Sing Street

Director - John Carney

Cast – Ferdia Walsh-Peelo, Aidan Gillen


Country of Origin- Ireland/UK/USA

Discs - 1

Distributor - Lionsgate

Reviewer - Scott MacDonald

Date - 07/24/2016

The Film (5/5)

   When John Carney's film Once came out in 2007 I had started hearing about it right from it's first Sundance screening. It's blend of indie drama with a musical backbone began to strike a chord with fans from the very beginning. I didn't get to see it until its DVD release about a year later, but then found myself enchanted by the film, and excited by the director who made it. But then years went by, and I did not hear anything more from Carney.

   As it turns out he spent the intervening years making some little seen indies in his native Ireland before coming back into international view with Begin Again in 2013. He has come back bigger than ever before with Sing Street, a semi-autobiographical film about a group of teenagers at a school in Dublin who start a band in the eighties.  The film stars Ferdia Walsh-Peelo as Conor, a young man who lives under the thumb of his struggling and frustrated parents. As the film begins he is informed that they can no longer afford his present school, and he must transfer to a lower cost academy called Synge Street.

     The school is a tough adjustment for Conor between the tough as nails headmaster, and the bully that is threatening to beat him just for his new-ness. However, there is a girl named Raphina (Lucy Boynton) who lives next door to the school that Conor finds himself obsessed by. In order to catch her attention, he tells Lucy that he is in a band, they are making a video, and she should be in it.  The only problem is Conor doesn't know anything about playing music, nor does he have a band, but that didn't stop punk, nor will it stop Conor. He puts together the titular band Sing Street and the friends begin to write songs and experiment with style.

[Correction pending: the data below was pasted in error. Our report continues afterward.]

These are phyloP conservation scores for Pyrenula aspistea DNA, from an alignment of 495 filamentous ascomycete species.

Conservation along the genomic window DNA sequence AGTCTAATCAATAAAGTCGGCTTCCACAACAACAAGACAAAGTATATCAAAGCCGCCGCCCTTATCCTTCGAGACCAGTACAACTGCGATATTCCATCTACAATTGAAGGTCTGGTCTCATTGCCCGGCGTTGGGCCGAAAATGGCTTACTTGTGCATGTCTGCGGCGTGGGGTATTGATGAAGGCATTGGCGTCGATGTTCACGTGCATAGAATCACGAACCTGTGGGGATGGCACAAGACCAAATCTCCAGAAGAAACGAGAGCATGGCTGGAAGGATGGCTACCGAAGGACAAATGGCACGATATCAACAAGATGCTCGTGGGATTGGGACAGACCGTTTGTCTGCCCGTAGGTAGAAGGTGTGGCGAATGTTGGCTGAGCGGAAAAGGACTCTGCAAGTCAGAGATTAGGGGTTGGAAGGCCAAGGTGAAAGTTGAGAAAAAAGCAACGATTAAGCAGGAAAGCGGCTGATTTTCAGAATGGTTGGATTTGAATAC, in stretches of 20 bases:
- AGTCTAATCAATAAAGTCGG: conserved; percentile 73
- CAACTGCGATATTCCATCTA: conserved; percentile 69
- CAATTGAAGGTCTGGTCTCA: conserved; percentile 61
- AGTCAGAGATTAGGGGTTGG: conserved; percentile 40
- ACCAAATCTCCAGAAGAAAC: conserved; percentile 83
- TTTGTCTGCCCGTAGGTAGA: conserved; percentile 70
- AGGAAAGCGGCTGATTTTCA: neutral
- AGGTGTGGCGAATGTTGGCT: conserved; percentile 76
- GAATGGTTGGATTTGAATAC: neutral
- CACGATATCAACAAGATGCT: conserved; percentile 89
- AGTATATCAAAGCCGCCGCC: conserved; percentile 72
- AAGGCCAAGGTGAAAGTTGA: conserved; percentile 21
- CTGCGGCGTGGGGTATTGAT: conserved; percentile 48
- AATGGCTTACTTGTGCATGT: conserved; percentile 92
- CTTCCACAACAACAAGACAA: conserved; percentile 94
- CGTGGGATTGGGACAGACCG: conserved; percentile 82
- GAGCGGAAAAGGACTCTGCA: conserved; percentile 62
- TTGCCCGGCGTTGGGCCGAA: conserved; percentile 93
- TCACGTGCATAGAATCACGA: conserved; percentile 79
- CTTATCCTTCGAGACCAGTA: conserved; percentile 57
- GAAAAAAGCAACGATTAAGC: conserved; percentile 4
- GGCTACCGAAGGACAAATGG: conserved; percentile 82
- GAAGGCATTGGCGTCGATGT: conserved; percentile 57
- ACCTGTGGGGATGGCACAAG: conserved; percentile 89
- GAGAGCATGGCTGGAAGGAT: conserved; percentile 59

Sing Street isn't a deep film, but it is one of the most fun films I have seen this year. It channels the mid-80's very well stylistically. However, it runs with a story and theme of growing up, trying to fit in, and yes, trying to impress the girl that is timeless in storytelling. The performances from the cast are excellent throughout, especially impressive considering the young age of the cast.  Special notice needs to be called out to film’s star Ferdia Walsh-Peelo who throws himself fully into the character of Conor, and Jack Reynor who plays his brother Brendan. These 2 have a very strong chemistry onscreen, and their performances are all the better for it. Lucy Boynton also performs wonderfully as Raphina.

   Carney directs with a solid style that fits the material. The cover songs throughout the film are nicely complimentary, and even the originals are catchy and quite decent. Sing Street is a film that definitely deserves more attention then it's been getting, and I certainly look forward to what Carney does next.

 

Audio/Video (4/5)

   Sing Street comes to Blu-ray with a quite solid 1080p AVC encoded transfer. The Blu-ray has excellent detail throughout its presentation, accurate flesh tones, deep blacks, and excellent color reproduction. The audio is presented with a DTS-HD 5.1 track in English which is quite solid with dialogue, score, and songs coming through quite nicely.

 

Extras (2/5)

   There are a few sparse extra features on Sing Street.  There is a making of featurette on the film, a discussion between Adam Levene and director Carney about Sing Street, and audition footage from the cast.

 

Overall

   Sing Street is quite a charming and fun film from Once director John Carney. The Blu-ray looks and sounds quite good ,but is limited in the extras department. RECOMMENDED.